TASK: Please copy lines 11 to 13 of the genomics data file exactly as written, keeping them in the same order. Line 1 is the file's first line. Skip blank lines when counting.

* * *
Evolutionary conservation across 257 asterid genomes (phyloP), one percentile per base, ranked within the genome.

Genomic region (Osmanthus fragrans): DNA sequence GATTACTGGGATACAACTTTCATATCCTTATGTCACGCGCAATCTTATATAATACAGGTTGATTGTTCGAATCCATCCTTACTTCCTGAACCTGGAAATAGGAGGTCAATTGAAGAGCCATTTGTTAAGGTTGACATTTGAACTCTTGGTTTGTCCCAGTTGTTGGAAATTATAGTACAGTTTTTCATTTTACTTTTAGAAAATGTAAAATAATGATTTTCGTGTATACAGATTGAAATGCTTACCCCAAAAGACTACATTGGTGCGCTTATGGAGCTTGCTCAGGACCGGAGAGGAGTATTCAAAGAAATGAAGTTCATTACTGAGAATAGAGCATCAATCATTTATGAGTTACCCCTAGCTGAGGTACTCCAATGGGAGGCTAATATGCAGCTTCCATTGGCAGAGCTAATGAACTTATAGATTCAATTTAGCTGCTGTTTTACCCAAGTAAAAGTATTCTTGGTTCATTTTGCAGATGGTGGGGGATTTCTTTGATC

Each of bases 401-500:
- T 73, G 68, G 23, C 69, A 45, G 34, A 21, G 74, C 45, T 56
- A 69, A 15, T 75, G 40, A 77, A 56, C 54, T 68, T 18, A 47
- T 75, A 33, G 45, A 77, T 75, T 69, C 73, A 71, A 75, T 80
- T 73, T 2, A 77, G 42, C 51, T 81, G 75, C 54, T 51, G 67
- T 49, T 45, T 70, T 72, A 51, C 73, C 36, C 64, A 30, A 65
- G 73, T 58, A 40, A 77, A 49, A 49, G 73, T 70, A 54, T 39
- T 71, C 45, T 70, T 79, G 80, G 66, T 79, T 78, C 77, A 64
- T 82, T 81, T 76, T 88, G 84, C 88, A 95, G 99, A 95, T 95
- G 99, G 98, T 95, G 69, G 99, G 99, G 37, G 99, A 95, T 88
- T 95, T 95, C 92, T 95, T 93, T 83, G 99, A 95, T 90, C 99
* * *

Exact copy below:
- T 82, T 81, T 76, T 88, G 84, C 88, A 95, G 99, A 95, T 95
- G 99, G 98, T 95, G 69, G 99, G 99, G 37, G 99, A 95, T 88
- T 95, T 95, C 92, T 95, T 93, T 83, G 99, A 95, T 90, C 99